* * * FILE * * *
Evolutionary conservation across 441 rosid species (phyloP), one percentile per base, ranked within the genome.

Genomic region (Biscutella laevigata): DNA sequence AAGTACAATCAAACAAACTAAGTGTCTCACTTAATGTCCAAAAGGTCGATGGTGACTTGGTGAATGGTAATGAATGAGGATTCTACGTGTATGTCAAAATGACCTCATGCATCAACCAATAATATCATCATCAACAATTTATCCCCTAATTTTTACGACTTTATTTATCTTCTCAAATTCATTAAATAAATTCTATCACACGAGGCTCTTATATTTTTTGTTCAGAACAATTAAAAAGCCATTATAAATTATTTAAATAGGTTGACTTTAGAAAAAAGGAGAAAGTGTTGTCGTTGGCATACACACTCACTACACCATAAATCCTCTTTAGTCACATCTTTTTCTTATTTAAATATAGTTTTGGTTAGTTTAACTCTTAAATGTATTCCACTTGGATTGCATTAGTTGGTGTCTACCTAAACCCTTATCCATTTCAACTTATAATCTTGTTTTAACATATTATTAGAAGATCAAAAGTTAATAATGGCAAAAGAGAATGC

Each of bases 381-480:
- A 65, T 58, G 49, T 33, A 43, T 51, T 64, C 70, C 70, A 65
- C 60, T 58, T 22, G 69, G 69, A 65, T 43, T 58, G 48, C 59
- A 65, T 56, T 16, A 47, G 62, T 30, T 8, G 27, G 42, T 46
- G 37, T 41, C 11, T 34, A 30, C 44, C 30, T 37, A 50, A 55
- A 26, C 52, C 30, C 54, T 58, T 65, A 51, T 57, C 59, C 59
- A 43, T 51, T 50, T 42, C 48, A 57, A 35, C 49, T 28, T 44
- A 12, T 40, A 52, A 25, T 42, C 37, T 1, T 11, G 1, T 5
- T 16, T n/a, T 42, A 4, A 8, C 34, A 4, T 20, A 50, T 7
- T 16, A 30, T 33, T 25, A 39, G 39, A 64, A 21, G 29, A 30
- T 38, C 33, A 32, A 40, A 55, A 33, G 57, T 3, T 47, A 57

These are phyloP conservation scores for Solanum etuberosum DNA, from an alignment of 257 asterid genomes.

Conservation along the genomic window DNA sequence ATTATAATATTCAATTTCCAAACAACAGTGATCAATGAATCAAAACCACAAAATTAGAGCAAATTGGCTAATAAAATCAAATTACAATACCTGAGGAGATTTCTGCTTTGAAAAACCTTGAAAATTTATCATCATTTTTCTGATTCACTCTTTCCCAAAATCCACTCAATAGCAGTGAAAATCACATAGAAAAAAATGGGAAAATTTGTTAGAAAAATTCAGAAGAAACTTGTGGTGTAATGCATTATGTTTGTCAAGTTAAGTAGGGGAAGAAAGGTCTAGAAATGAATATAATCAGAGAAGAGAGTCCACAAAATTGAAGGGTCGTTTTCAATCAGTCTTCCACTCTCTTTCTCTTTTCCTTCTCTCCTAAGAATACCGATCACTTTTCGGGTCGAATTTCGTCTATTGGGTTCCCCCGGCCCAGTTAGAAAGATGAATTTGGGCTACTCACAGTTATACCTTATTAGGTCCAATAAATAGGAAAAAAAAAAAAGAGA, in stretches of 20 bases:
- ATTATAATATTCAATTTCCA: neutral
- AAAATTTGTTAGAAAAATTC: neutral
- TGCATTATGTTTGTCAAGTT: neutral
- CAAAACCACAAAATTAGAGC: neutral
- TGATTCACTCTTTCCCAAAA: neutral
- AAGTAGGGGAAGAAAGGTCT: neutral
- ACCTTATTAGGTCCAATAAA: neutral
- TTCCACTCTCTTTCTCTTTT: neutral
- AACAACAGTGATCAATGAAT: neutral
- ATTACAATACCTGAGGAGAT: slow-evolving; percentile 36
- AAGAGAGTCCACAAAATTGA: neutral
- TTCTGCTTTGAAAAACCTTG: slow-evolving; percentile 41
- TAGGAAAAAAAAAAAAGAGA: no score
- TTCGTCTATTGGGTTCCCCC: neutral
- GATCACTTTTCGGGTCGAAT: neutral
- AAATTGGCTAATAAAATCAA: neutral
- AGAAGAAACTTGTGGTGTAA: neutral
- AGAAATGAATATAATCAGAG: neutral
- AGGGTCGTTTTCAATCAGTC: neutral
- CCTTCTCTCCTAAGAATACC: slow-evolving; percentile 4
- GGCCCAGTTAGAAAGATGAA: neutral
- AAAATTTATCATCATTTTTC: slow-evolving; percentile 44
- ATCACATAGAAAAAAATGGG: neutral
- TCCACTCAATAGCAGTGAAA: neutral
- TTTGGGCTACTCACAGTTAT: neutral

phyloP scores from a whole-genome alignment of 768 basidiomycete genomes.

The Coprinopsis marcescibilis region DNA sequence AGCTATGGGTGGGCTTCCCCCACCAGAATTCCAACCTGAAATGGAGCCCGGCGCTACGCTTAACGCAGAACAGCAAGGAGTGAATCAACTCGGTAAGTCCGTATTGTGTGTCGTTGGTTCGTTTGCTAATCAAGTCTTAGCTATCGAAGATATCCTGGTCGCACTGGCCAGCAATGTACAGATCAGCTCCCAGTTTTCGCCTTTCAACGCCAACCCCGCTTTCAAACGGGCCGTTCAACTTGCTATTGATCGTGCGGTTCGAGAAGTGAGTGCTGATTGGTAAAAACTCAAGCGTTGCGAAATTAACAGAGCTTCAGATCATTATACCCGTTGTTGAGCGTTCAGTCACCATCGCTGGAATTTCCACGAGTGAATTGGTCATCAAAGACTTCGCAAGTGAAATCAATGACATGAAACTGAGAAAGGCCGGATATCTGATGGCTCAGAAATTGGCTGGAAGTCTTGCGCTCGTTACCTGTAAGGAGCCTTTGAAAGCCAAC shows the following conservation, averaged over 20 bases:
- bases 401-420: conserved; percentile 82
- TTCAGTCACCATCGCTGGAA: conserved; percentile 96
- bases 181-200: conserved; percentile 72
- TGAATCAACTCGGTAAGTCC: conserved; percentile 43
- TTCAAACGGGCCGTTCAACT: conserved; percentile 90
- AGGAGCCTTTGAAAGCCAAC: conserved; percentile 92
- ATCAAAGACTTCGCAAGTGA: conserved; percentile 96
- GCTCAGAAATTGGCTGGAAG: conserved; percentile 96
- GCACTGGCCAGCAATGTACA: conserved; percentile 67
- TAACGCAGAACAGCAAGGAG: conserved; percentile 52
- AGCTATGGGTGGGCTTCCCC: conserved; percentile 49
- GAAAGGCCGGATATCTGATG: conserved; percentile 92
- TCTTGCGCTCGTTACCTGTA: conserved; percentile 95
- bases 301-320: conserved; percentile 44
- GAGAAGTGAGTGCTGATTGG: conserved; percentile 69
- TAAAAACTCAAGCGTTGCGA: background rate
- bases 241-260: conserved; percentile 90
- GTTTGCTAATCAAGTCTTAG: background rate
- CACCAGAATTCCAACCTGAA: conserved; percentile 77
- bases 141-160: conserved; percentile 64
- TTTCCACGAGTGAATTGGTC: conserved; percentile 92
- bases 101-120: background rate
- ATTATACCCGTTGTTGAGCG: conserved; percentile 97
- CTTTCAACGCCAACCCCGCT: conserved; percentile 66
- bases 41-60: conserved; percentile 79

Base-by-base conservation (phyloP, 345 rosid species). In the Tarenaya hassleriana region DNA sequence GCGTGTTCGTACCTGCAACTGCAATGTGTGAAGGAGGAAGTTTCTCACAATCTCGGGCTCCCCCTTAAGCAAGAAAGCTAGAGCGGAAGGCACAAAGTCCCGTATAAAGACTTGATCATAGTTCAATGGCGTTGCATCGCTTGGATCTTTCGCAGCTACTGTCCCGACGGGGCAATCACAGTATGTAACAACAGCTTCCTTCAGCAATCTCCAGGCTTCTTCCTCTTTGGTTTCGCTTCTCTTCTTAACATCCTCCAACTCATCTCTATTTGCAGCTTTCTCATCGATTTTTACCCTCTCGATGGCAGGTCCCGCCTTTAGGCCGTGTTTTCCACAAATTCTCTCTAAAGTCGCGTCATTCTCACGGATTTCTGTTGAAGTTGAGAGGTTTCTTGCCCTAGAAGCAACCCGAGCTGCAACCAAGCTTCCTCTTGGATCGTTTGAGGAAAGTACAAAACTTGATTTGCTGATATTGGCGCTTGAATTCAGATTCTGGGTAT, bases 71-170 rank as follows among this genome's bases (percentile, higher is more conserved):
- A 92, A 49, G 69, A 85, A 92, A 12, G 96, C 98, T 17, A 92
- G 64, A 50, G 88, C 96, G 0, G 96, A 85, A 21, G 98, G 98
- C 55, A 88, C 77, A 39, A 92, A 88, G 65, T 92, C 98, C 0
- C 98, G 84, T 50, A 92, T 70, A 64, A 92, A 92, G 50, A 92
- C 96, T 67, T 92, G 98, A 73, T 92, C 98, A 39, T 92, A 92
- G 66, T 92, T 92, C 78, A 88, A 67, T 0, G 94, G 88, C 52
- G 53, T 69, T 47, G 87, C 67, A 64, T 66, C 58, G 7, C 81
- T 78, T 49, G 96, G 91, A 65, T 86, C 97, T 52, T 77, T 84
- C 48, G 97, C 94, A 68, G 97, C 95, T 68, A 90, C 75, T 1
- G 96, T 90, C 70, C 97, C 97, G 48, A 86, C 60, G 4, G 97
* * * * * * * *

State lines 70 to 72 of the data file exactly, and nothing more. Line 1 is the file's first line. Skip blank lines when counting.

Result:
- G 64, A 50, G 88, C 96, G 0, G 96, A 85, A 21, G 98, G 98
- C 55, A 88, C 77, A 39, A 92, A 88, G 65, T 92, C 98, C 0
- C 98, G 84, T 50, A 92, T 70, A 64, A 92, A 92, G 50, A 92